The buffer or alkaline salts which are used in the hew compositions of the invention are the alkali metal alkaline salts, such as the sodium carbonates, phosphates or silicates, etc., used in such amounts as to impart the desired pH to solutions of the composition and to give effective detergent action when the compositions are dissolved in water in a concentration of from about V2 to 3%. In using the buffer salts, in making the new compositions, the desired pH anW the desired-detergent properties may, in some cases, be obtained by the employment of a slngle buffer salt, such as sodium cronate, or mnitur.e of salts of thesame uch as sodium carbonate and sodium bicarbonate, or salts of different acids, suich as mixtures of sodium carbonate and sodium silicate, or sodium carbonate and sodium phosphate. Thus the buffer or alkaline salts may consist of mixtures of various phosphates and carboiates, or phosphates and .silicates, or car-bonates and silicates, or phosphates, carbonates and silicates, as well as mixtures of various phosphates alone, or silicates alone, etc. Other salts -bses phosphates, carbonates and silicates may, of course, be used. The selection of alkaline or buffer salts, or mixtures of alkaline salts to produce detergent compositions is well known, and requires no further explanation here.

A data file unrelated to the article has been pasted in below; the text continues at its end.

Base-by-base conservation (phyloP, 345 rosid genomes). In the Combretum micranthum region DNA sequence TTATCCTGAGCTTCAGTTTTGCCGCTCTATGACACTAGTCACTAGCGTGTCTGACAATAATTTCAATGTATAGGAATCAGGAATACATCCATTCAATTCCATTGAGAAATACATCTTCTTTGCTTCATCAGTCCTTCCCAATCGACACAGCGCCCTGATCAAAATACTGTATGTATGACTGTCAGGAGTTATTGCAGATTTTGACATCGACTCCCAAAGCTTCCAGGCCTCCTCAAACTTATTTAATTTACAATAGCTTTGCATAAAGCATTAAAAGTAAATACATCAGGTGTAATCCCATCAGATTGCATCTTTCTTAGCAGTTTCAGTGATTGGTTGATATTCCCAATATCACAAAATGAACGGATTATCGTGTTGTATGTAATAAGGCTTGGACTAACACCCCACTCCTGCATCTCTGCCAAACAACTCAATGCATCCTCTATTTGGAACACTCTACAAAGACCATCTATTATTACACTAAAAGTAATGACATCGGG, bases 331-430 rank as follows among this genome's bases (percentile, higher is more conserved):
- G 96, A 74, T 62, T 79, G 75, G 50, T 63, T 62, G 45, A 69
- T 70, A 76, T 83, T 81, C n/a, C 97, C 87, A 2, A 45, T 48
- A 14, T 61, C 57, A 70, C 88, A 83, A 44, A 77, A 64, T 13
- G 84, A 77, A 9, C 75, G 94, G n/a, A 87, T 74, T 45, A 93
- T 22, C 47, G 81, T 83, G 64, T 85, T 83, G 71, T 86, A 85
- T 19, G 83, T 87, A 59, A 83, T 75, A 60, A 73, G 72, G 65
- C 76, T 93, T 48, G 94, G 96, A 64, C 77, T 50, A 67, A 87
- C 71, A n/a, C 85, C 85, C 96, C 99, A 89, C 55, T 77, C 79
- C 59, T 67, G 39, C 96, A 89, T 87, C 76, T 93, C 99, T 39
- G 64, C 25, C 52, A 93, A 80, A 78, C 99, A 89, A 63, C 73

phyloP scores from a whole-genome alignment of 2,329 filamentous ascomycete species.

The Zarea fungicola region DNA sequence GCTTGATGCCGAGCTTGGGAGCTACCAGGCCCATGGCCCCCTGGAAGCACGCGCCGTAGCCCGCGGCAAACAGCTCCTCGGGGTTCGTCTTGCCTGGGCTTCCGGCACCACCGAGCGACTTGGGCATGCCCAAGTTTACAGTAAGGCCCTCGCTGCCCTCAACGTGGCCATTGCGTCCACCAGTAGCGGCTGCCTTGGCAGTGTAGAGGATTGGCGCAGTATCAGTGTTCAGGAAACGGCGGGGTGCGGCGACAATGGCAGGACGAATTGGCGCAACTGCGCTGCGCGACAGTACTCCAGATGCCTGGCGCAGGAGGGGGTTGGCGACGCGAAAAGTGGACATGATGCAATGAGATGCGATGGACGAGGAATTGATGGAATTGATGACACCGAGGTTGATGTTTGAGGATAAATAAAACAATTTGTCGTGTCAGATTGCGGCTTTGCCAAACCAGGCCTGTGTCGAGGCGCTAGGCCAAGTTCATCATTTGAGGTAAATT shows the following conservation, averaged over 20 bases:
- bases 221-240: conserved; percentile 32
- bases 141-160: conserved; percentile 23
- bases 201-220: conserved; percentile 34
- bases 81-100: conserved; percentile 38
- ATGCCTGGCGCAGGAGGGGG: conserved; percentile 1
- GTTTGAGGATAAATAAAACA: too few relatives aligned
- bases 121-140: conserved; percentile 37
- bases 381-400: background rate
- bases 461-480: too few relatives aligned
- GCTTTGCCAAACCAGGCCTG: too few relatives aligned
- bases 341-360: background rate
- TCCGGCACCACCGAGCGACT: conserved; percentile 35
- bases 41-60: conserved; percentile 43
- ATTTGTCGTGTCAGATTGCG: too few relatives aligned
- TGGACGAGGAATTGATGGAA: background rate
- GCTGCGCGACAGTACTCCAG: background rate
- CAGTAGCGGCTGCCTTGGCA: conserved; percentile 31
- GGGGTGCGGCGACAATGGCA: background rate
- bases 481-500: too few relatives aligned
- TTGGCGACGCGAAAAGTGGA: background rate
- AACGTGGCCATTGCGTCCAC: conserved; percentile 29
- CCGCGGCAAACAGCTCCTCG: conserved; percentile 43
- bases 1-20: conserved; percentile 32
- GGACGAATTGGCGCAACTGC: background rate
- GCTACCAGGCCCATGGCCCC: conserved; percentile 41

-T'he wetting-agents which are used in the new / compositions are the sulfonated or sulfated wetting agents, including the aromatic sulfonates, the alkyl aryl sulfoatess, the sulfonated or sulfatei fatty'ilsf'Tlatacid esters, the sulfated alcohols, the ligno-sulfonates, sulfonated or sulfated derivatives of fatty acid amides, sulfonated mineral oils, hydrogenated aryl sulfonates, etc. In general, these materials are characterized by having a sulfonate or sulfate group, and by freedom from carboxylic acid groups either free oi neutralized, as distinguished from blocked, as by an ester or amido group. 4kyl naphthylene sulfgnates and alkyl arylisulfoii-s are marketed under various trade names, such as the Nekals, the Alkanols, the Areskets, the Areskaps--the Aresklenes, and the jaiconols. Sulfonated and sulfated vegetable and animal oils are marketed / 000 as Turkey-red oil, Monopole soap, Avirol KM Extra, Presbit Oil U, etc. These are ordinarily sulfated products. More drastically treated vegetable or animal oils, containing both sulfate and sulfonate groups, are marketed as Enterol and Intrasol. Sulfated fatty acids with the carboxylic acid group blocked, as with an alkyl group to form the organic acid ester, are marketed as Avirol AH Extra (the sodium salt of the sulfuric acid ester of butyl ricinoleic ester).